Research in Motion Being Left Behind by Apple, Google and Motorola

 |  Includes: AAPL, BBRY, GOOG
by: Richard Saintvilus

I saw something today (4/29) that I have not seen in quite some time. Peter Misek, analyst at Jeffries and Company said the two words that I have been wanting to here from the analyst community for the past two decades; he simply said the words "we were wrong."

If he were sitting across the table from me, I would remove my cap and extend to him a gentleman's handshake because this is not something we will likely see again. I bring this up for two reasons. First, in an article written several weeks ago, I told readers about my distain for stock analyst for precisely not demonstrating the level of accountability as Mr. Misek just displayed.

The second reason I wanted to address this topic is in an effort to be accountable for my own projections. Two weeks ago, not only did I write an article praising Research In Motion (RIMM) in spite of what was (at the time) a meek outlook on its guidance, my bullish call was on the heels of poor reviews on the release of its PlayBook tablet.

On April 15, I said …

In spite of the cold reviews, I still see growth opportunities for the company now that the PlayBook is set to launch. The Blackberry product is what placed RIMM on the map and made it relevant. Some of the highlights from last year's sales show that it is far from being done, either as a company or as a growth stock. A couple of things to note from its recent quarterly release:

  • Record BlackBerry smart phone shipments of 52.3 million grew 43% over fiscal 2010.
  • Fiscal 2011 revenue grew 33% over fiscal 2010 to $19.9 billion, and earnings per share grew 47% over the prior fiscal year to $6.34 per diluted share.
  • BlackBerry was the number one selling smart phone brand in the U.S., Canada, Latin America and the U.K. for calendar 2010.

Today, I would like to humbly say, I was wrong. Like Mr. Misek, I had cause to be optimistic, but it's never wise to expect more from a company than the company itself is willing to project. RIMM just warned that it would see lower-than-expected shipments of smartphones and a shift to lower-priced devices. What I found to be pretty odd was that during the announcement, the CEO, Jim Balsille, said he remains upbeat about RIM's outlook. He was quoted as saying: "We have this company straight in the middle of the whole tablet mobile computing space." Really?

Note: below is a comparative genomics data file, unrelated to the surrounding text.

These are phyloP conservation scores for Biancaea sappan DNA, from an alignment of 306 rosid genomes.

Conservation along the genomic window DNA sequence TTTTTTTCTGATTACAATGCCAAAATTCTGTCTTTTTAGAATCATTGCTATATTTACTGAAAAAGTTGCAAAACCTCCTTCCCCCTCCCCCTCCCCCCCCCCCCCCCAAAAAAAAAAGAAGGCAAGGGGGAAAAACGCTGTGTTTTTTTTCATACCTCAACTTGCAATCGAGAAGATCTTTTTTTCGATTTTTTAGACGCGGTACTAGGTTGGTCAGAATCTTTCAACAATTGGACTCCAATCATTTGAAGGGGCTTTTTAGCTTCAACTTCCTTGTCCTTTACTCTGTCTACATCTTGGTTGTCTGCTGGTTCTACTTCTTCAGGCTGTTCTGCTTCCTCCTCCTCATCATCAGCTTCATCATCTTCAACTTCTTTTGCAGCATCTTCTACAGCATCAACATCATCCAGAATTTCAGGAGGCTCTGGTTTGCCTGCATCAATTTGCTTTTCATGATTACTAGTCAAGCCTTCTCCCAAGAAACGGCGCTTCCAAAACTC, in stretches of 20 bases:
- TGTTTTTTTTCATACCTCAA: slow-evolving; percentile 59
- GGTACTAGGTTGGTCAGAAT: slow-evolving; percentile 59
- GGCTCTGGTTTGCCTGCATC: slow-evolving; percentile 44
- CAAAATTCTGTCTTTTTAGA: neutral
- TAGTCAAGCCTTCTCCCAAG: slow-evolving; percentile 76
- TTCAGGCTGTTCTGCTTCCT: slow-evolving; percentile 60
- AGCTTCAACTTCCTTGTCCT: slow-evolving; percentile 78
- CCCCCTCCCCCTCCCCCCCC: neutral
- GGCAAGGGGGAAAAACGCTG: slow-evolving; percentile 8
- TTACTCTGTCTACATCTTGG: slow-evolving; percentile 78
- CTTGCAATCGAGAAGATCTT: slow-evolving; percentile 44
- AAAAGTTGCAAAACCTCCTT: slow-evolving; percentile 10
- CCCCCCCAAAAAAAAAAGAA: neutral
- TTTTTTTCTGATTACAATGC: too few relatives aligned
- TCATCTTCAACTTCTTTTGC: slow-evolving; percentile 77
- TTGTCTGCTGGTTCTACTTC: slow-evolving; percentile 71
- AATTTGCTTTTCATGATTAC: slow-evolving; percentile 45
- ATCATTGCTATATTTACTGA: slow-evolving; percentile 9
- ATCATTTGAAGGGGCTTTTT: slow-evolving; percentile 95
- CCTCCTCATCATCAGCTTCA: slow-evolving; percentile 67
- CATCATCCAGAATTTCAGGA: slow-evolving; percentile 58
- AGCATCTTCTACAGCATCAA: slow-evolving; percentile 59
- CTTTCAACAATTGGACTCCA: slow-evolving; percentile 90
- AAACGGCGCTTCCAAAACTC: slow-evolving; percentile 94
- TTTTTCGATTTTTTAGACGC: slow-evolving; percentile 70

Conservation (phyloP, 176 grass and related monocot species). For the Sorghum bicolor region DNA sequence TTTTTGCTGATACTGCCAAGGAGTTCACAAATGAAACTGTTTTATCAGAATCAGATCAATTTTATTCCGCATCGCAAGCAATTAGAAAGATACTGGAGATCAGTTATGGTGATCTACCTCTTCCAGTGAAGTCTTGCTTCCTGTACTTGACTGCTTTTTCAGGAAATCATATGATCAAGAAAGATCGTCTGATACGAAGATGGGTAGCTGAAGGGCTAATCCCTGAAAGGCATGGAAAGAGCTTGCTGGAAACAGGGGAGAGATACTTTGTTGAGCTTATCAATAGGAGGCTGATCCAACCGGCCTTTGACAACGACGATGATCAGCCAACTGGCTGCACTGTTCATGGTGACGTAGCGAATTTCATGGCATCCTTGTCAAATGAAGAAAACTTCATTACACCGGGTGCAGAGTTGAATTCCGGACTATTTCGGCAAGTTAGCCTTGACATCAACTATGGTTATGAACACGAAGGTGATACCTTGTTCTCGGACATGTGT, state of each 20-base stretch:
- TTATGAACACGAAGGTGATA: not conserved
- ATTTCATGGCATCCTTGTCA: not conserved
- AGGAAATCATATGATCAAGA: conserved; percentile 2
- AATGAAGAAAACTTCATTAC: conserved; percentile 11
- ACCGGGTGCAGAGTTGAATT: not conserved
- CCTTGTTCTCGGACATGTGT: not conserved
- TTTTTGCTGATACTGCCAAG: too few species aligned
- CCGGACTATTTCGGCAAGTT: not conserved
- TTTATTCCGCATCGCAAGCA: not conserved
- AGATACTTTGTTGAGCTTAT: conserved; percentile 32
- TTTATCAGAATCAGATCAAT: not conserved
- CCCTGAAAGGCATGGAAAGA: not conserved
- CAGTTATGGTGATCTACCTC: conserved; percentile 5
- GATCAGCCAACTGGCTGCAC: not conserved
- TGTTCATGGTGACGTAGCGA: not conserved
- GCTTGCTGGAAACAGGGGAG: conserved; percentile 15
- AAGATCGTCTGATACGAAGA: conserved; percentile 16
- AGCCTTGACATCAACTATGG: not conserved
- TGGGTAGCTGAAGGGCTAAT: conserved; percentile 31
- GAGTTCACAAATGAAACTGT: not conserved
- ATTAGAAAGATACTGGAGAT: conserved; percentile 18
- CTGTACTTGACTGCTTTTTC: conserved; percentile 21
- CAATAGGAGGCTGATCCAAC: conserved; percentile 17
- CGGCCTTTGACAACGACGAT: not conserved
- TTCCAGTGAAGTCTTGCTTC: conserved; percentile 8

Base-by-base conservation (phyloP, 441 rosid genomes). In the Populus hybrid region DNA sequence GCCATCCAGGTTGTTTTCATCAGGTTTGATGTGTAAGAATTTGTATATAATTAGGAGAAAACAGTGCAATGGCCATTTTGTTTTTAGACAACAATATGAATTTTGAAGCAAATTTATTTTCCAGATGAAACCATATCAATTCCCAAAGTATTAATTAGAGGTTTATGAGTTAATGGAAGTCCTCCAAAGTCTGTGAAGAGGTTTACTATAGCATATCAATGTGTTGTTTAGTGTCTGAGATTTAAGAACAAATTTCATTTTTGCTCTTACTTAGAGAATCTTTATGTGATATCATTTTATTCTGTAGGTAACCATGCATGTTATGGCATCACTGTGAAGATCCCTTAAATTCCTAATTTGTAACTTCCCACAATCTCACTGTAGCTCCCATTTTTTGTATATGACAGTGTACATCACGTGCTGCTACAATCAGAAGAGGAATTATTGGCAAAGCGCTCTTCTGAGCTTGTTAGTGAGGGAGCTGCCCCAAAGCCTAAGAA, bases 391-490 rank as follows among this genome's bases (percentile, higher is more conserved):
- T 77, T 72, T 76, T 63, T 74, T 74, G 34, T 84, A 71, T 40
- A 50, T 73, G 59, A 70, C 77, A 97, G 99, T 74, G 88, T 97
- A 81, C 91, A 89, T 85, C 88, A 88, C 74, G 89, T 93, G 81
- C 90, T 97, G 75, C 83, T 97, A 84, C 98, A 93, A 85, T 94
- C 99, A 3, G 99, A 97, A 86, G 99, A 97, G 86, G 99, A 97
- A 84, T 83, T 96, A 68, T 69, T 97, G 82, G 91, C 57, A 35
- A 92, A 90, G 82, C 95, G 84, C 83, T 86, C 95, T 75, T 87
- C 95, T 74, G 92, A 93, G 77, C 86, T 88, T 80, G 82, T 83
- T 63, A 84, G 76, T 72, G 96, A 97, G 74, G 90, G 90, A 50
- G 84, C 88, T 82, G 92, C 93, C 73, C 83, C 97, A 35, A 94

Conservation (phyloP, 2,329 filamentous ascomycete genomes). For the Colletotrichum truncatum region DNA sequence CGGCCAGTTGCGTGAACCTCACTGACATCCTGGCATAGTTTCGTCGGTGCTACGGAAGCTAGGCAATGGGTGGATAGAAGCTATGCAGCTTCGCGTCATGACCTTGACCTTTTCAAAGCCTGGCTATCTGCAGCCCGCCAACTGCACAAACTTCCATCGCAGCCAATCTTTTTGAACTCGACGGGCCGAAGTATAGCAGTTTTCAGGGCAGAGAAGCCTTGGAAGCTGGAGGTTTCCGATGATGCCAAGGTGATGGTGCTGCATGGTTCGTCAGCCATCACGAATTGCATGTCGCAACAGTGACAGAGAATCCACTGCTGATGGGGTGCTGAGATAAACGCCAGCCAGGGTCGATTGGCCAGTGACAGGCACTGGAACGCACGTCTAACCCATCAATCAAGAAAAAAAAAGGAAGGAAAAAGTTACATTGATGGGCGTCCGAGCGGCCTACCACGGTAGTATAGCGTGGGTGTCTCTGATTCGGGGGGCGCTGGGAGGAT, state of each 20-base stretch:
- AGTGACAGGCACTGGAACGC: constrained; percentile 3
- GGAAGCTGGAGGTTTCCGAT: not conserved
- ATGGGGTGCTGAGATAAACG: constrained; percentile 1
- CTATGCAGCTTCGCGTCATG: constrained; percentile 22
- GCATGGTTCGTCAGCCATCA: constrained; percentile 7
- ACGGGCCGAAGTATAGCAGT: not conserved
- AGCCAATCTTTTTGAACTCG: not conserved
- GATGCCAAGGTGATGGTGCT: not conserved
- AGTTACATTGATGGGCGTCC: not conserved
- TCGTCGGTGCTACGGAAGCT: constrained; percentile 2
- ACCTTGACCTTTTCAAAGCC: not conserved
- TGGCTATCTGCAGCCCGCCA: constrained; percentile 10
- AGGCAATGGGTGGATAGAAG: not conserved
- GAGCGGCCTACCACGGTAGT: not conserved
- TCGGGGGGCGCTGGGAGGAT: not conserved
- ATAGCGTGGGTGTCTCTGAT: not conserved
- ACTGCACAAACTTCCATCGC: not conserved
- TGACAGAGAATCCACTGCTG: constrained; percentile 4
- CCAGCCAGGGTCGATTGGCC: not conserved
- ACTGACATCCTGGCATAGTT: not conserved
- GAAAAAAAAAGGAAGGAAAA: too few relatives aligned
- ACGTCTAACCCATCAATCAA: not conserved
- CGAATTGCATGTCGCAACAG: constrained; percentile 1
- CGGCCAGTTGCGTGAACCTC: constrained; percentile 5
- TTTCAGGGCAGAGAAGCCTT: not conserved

To make matters appear bleaker, the warning came at the same time rival, Motorola, reported surging sales of new smartphones built on Google Inc.'s Android software. In fact, Motorola said its revenue from mobile devices jumped 30% to $2.1 billion in the March quarter. The company also said it shipped 4.1 million smartphones which was up from 2.3 million a year earlier as well as 250,000 of its Xoom tablets, which debuted just this February.

For the quarter ending in May, RIM said it now expects per-share earnings of $1.30 to $1.37, down from the $1.47 to $1.55 projected last month. RIM also said it expects shipments of BlackBerry phones for the quarter to be at the lower end of the range of 13.5 million to 14.5 million it forecast in March. The company said the lower shipments and a shift to lower-priced models will result in revenue slightly below the $5.2 billion to $5.6 billion estimated forecast in late March.

In light of the above, Peter Misek cut his rating to "underperform" from "buy." Obviously, I would have to agree with that sentiment. I don't see how investors can have confidence in how management will be able to execute when it will admittedly have difficulty producing and moving its flagship product.


There is obvious cause for concern if you are a RIMM shareholder. The signs are now written on the wall in various languages that the loss for market share is all but certain at this point and it's mounting with global share reportedly dropping closer to 36% from about 40%. It is also becoming clear that the hardware is now sub-par when compared to Apple's Iphone, the new Motorola (MOT) phones running the popular Android OS.

The Blackberry torch has clearly been passed on to the competition and sadly, it's starting to look like a foregone conclusion that the winners will mostly be Apple (NASDAQ:AAPL), Motorola and Google (NASDAQ:GOOG). They are now moving forward while stepping over what appears to be the remains of RIMM.

Disclosure: I have no positions in any stocks mentioned, and no plans to initiate any positions within the next 72 hours.